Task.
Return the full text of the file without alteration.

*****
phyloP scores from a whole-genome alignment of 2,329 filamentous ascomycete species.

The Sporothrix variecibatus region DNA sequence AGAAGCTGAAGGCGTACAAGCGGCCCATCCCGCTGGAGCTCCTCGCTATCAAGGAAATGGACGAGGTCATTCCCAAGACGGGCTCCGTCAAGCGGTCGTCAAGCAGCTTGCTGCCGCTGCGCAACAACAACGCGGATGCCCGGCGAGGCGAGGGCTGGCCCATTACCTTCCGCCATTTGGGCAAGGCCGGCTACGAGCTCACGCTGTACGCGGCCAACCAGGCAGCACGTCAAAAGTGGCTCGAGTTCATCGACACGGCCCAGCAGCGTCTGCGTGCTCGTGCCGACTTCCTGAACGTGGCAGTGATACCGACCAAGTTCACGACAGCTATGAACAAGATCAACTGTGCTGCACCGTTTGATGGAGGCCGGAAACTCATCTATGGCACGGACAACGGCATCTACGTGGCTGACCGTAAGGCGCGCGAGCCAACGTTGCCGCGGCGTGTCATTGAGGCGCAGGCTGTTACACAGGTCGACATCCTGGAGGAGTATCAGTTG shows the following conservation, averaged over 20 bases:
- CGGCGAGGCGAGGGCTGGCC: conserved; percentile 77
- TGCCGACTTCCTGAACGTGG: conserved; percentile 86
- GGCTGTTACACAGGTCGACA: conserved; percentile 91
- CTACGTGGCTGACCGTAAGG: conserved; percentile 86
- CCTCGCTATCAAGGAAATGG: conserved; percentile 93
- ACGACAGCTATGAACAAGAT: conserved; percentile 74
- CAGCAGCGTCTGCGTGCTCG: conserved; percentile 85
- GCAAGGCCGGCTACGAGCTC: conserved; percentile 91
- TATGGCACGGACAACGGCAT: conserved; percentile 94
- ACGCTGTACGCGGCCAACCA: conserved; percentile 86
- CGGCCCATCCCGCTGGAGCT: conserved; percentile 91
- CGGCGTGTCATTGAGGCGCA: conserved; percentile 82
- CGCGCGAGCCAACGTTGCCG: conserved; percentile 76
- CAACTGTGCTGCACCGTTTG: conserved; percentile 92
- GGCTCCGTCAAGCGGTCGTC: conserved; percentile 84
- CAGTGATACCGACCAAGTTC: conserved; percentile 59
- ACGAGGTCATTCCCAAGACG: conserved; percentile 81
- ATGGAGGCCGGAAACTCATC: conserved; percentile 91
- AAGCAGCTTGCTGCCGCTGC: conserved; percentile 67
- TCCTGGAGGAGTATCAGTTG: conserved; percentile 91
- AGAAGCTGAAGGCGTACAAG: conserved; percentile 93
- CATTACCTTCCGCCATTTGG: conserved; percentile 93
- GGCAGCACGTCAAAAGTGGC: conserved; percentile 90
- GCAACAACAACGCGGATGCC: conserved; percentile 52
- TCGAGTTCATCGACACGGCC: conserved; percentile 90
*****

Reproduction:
phyloP scores from a whole-genome alignment of 2,329 filamentous ascomycete species.

The Sporothrix variecibatus region DNA sequence AGAAGCTGAAGGCGTACAAGCGGCCCATCCCGCTGGAGCTCCTCGCTATCAAGGAAATGGACGAGGTCATTCCCAAGACGGGCTCCGTCAAGCGGTCGTCAAGCAGCTTGCTGCCGCTGCGCAACAACAACGCGGATGCCCGGCGAGGCGAGGGCTGGCCCATTACCTTCCGCCATTTGGGCAAGGCCGGCTACGAGCTCACGCTGTACGCGGCCAACCAGGCAGCACGTCAAAAGTGGCTCGAGTTCATCGACACGGCCCAGCAGCGTCTGCGTGCTCGTGCCGACTTCCTGAACGTGGCAGTGATACCGACCAAGTTCACGACAGCTATGAACAAGATCAACTGTGCTGCACCGTTTGATGGAGGCCGGAAACTCATCTATGGCACGGACAACGGCATCTACGTGGCTGACCGTAAGGCGCGCGAGCCAACGTTGCCGCGGCGTGTCATTGAGGCGCAGGCTGTTACACAGGTCGACATCCTGGAGGAGTATCAGTTG shows the following conservation, averaged over 20 bases:
- CGGCGAGGCGAGGGCTGGCC: conserved; percentile 77
- TGCCGACTTCCTGAACGTGG: conserved; percentile 86
- GGCTGTTACACAGGTCGACA: conserved; percentile 91
- CTACGTGGCTGACCGTAAGG: conserved; percentile 86
- CCTCGCTATCAAGGAAATGG: conserved; percentile 93
- ACGACAGCTATGAACAAGAT: conserved; percentile 74
- CAGCAGCGTCTGCGTGCTCG: conserved; percentile 85
- GCAAGGCCGGCTACGAGCTC: conserved; percentile 91
- TATGGCACGGACAACGGCAT: conserved; percentile 94
- ACGCTGTACGCGGCCAACCA: conserved; percentile 86
- CGGCCCATCCCGCTGGAGCT: conserved; percentile 91
- CGGCGTGTCATTGAGGCGCA: conserved; percentile 82
- CGCGCGAGCCAACGTTGCCG: conserved; percentile 76
- CAACTGTGCTGCACCGTTTG: conserved; percentile 92
- GGCTCCGTCAAGCGGTCGTC: conserved; percentile 84
- CAGTGATACCGACCAAGTTC: conserved; percentile 59
- ACGAGGTCATTCCCAAGACG: conserved; percentile 81
- ATGGAGGCCGGAAACTCATC: conserved; percentile 91
- AAGCAGCTTGCTGCCGCTGC: conserved; percentile 67
- TCCTGGAGGAGTATCAGTTG: conserved; percentile 91
- AGAAGCTGAAGGCGTACAAG: conserved; percentile 93
- CATTACCTTCCGCCATTTGG: conserved; percentile 93
- GGCAGCACGTCAAAAGTGGC: conserved; percentile 90
- GCAACAACAACGCGGATGCC: conserved; percentile 52
- TCGAGTTCATCGACACGGCC: conserved; percentile 90